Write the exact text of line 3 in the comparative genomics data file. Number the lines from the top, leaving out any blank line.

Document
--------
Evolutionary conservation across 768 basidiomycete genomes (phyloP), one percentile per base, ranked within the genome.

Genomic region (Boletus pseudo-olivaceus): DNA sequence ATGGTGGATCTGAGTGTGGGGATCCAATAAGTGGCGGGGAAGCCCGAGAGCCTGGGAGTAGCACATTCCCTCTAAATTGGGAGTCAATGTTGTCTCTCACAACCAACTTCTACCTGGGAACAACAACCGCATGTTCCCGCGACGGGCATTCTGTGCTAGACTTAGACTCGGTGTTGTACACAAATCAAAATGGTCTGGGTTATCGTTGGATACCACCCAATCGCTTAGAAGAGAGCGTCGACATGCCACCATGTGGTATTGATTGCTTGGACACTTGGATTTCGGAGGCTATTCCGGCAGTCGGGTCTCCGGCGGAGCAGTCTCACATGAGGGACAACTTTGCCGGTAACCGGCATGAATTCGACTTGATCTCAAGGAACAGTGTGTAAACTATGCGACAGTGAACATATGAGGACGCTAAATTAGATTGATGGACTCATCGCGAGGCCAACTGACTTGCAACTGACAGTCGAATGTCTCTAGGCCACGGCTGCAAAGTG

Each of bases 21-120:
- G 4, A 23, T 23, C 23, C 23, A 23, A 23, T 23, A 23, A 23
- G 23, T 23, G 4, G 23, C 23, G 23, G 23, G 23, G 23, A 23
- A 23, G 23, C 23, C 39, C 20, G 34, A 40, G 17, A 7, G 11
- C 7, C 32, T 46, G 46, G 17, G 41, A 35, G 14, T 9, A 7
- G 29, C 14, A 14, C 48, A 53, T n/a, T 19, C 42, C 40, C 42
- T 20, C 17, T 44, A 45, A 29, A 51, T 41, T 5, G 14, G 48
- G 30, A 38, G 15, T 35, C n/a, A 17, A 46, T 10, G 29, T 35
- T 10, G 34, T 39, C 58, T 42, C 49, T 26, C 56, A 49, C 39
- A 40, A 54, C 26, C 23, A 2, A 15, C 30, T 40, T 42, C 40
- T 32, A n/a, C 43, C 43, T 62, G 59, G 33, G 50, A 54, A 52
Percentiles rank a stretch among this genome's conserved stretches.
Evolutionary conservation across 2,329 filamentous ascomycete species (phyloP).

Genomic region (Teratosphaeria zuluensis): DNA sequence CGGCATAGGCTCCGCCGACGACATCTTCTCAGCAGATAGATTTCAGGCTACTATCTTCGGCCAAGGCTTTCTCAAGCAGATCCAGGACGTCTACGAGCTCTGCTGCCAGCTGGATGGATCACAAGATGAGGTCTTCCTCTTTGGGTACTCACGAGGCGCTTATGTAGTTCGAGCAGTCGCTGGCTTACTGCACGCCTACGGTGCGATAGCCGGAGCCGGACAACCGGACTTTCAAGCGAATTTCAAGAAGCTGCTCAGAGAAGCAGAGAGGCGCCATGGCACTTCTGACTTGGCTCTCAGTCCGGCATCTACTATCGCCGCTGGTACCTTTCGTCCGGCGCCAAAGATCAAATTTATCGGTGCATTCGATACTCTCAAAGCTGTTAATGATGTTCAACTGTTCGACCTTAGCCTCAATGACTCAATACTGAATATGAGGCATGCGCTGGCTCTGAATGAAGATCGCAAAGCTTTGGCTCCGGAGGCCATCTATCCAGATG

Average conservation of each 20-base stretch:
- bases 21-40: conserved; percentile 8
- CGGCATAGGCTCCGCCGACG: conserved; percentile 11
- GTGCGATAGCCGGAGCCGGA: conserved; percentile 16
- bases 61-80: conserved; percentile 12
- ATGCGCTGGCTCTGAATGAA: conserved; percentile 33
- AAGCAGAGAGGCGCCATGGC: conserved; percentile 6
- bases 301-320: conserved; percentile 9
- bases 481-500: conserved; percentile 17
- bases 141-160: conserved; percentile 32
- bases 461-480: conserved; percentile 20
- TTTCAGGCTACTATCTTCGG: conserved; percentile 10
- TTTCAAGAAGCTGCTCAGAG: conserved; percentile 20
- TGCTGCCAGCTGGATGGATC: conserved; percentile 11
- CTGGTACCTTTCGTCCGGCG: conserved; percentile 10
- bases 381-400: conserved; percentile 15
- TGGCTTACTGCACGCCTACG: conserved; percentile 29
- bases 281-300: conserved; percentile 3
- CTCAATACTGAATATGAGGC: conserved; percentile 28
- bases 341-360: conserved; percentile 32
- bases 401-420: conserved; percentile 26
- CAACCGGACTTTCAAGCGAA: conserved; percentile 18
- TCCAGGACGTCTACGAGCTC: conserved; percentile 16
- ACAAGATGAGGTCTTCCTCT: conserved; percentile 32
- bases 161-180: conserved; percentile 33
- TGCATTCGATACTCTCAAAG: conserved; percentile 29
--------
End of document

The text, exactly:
Each of bases 21-120: